Rick Steves’ $1 million ECA donation also to help Cascade Symphony Orchestra

    Rick Steves

    Edmonds was abuzz Thursday following the announcement that Edmonds-based travel writer and public broadcasting host Rick Steves will donate $1 million to Edmonds Center for the Arts. According to a press release issued by Steves, the funds will support and expand the Center’s performances and community programs. A portion of the gift will also support Edmonds’ Cascade Symphony Orchestra by underwriting all of their facility costs for the next 10 years.

    Steves and his family have long been involved in the art life of this community. During Steves’ childhood, his father’s piano store on Main Street supplied the Cascade Symphony Orchestra with fine German concert grand pianos. In fact, Steves taught piano lessons in his father’s store to fund his early European travels, and he held his first travel classes in his piano teaching studio.

    “This donation is my way of helping to empower the fine people who’ve been working for years for the good of Edmonds’ art and culture – especially now, as what I consider a false austerity is being forced on the finer points of our culture.”

    Steves said he wants this donation to be a challenge to others in the area. “I see it as a civic duty for businessmen like me, who’ve directly benefited from our vibrant communities, to do our fair share. Over the last decade, my tax burden has decreased even as public funding for important local programs and institutions has been decimated – a trend I find alarming. It’s my hope to inspire other caring high income people to step up and fill those funding gaps with private donations, to support causes that should be borne collectively by a community – arts centers, parks, schools, libraries, local symphonies, and to speak out on the wisdom of rolling back the tax cuts for our wealthy.

    “If you’re fortunate enough to be doing well these days, figure out what recent tax cuts have saved you, then donate that amount to a deserving cause that you believe in. With my tax cut, I’m paying our orchestra’s rent. Imagine what, together, our community could do.”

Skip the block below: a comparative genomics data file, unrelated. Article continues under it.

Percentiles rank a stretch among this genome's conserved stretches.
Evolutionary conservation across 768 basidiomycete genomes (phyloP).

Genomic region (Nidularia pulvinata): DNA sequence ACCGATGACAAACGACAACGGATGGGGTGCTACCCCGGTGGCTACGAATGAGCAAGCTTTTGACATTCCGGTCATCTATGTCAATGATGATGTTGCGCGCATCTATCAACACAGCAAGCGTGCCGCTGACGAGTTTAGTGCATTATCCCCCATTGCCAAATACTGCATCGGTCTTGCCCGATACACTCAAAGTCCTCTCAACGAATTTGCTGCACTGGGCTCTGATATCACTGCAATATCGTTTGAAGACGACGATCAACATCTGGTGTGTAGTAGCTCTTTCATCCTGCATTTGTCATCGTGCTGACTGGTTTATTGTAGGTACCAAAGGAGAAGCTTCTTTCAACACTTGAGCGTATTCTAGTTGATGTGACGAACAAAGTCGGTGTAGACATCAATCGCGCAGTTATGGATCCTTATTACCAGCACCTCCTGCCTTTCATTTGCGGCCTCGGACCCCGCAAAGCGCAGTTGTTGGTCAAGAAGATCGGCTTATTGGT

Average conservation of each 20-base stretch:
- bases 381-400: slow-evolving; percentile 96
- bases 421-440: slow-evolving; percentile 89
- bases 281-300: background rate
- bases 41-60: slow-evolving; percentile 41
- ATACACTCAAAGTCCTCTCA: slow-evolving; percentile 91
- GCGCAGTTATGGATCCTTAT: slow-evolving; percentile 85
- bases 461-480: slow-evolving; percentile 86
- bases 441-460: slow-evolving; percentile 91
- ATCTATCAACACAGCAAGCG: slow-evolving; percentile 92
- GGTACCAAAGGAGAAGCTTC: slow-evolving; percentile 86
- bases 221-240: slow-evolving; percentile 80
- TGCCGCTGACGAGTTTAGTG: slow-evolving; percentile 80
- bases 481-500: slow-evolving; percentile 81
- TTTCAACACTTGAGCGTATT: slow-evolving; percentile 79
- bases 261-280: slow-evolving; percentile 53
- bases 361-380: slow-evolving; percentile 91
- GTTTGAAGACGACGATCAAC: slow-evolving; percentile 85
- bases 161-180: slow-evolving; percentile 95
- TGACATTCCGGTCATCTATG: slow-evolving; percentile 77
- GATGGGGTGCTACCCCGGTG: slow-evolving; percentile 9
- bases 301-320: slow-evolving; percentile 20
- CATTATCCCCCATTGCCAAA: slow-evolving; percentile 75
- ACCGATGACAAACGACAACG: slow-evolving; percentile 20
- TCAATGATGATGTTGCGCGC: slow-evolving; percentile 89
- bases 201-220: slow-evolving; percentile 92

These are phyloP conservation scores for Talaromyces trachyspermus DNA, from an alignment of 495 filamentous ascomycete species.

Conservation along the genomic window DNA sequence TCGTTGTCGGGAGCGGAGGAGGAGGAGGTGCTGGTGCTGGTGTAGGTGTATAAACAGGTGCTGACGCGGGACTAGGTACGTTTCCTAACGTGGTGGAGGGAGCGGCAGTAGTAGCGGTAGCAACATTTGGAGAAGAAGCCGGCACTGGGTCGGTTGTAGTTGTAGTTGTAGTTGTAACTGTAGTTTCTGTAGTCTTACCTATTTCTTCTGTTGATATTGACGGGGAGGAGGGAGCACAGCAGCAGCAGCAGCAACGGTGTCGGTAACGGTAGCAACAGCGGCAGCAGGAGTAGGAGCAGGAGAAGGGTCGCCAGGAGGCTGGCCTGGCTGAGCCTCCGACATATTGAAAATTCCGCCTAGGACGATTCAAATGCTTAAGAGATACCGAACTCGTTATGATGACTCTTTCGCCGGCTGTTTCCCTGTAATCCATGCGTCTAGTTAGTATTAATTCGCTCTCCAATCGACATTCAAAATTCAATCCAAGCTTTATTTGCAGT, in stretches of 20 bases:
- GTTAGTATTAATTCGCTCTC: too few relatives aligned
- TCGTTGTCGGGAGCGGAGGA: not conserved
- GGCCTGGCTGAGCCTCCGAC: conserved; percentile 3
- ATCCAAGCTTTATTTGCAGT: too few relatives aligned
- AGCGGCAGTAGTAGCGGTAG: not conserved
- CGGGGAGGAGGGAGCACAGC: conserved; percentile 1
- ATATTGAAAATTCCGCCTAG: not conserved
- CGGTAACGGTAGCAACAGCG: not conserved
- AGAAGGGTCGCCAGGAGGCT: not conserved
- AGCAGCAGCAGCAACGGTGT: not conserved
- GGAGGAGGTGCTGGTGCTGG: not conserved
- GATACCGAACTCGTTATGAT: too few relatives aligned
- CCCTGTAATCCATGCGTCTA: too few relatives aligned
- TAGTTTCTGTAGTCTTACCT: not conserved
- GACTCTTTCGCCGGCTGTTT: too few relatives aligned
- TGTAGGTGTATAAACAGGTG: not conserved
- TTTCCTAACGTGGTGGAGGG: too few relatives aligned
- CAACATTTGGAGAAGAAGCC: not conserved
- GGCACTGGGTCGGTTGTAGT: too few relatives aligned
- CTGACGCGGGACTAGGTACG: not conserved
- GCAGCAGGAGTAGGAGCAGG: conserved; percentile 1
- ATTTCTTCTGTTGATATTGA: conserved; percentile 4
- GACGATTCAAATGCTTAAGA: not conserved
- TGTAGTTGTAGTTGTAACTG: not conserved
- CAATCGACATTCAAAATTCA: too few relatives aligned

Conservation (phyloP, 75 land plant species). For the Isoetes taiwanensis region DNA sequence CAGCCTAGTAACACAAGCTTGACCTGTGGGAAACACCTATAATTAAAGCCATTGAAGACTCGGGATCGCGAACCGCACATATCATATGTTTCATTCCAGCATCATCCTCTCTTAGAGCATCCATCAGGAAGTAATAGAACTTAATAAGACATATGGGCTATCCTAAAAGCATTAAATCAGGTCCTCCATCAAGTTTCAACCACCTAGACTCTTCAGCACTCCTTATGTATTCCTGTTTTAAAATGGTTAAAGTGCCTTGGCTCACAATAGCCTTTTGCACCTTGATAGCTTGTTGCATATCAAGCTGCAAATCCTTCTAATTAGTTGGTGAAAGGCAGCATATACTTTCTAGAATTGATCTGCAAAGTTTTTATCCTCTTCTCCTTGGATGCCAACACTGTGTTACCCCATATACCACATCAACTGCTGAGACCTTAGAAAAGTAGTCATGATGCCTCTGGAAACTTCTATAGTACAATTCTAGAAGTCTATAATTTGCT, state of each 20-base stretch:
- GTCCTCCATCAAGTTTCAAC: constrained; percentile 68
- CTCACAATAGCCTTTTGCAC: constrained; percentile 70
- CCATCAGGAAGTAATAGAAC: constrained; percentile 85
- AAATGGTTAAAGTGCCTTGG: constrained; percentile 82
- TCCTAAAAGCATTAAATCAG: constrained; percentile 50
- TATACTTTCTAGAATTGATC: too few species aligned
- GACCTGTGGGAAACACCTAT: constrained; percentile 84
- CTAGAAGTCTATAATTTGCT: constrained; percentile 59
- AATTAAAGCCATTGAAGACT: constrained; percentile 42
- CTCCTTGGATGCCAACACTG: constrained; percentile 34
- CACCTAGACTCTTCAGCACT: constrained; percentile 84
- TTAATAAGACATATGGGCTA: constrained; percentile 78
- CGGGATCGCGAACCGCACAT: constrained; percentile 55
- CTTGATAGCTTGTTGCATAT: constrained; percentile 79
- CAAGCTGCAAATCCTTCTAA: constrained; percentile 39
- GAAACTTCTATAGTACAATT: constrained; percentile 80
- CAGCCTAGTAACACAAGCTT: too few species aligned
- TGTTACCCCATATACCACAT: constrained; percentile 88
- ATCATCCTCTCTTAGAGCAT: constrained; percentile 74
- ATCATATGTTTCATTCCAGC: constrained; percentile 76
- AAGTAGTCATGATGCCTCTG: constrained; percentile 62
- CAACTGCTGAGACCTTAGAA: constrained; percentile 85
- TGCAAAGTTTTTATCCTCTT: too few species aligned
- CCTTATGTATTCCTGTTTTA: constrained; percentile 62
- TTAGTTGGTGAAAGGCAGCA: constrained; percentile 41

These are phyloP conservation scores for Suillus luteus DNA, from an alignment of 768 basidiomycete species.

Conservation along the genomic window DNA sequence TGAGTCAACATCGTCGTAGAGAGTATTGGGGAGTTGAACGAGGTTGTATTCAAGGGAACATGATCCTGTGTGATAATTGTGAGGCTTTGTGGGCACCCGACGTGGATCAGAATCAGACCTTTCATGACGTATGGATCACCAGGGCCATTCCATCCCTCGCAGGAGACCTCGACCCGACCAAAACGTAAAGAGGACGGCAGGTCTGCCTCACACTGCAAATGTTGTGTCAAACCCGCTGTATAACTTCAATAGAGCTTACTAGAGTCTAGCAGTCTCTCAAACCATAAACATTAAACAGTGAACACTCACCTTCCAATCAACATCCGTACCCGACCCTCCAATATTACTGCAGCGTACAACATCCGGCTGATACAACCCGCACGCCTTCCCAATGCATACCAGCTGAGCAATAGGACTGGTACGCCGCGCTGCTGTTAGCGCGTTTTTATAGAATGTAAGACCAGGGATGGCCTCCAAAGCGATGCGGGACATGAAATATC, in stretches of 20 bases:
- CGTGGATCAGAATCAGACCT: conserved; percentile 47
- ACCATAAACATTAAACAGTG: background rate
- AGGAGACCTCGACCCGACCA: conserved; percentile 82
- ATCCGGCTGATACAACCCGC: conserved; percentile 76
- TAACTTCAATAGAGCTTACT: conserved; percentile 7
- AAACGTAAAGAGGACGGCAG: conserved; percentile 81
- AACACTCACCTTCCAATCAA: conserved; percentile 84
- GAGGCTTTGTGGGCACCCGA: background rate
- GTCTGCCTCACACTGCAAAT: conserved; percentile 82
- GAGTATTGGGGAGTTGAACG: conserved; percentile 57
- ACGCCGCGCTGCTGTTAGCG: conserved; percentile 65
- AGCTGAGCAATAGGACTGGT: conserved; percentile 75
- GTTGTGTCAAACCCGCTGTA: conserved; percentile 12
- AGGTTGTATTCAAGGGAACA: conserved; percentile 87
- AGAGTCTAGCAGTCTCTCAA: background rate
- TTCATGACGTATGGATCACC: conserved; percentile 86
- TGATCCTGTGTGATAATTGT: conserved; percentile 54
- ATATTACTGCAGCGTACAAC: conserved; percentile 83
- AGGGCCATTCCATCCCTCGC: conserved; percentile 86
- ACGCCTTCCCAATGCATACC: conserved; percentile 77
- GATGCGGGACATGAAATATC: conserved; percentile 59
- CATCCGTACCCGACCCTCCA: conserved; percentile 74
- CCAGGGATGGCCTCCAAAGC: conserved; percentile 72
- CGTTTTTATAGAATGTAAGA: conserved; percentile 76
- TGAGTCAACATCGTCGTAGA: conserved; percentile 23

“ECA is appreciative of Rick’s recognition of our efforts and those of our artistic partner Cascade Symphony Orchestra to be a cultural resource for Edmonds and for the Puget Sound region,” ECA executive director Joe McIalwain said. “This gift will enable us to focus on expanding our artistic vision and programming opportunities to continue to serve our patrons, locally and regionally.”

    ECA Marketing Manager Beth Braun noted in an email to My Edmonds News Thursday night that Steves’ donation “is not directed to ease capital debt, in that some of it will support the operations of Cascade Symphony Orchestra at our facility.  Since that is the first priority, ECA does not have a plan for any unallocated money not utilized for those expenses,” Braun added. While the five-year-old ECA has been in positive financial shape on the operations side, with revenue from ticket sales and fundraising increasing, it has had difficulty meeting its bond payments due to the financial downturn, which has reduced tax revenues that would have assisted with those capital obligations.

    The ECA will continue to raise money, including the Arts Crush fundraiser on Sept. 24, as planned, Braun said. “While we appreciate Rick’s generosity and his gift provides a tremendous boost to our artistic efforts, ECA will continue with our usual fundraising events and plans to meet our budgetary necessities,” she said.

    To celebrate the donation, Steves is performing “Rick Steves’ Europe: A Symphonic Journey” with the Cascade Symphony Orchestra Oct. 23and 24at the ECA. This concert, to be filmed for a national public TV special, will feature rousing popular favorites from Europe’s greatest composers—including Grieg, Smetana, Strauss, Berlioz, Elgar, Wagner, and Verdi—all introduced by Steves and illustrated with video clips from his public television archive. At each performance, an audience member will be selected at random to receive a Rick Steves seven-day European city tour for two of his/her choice. To learn more and purchase tickets, visit www.ricksteves.com/symphony.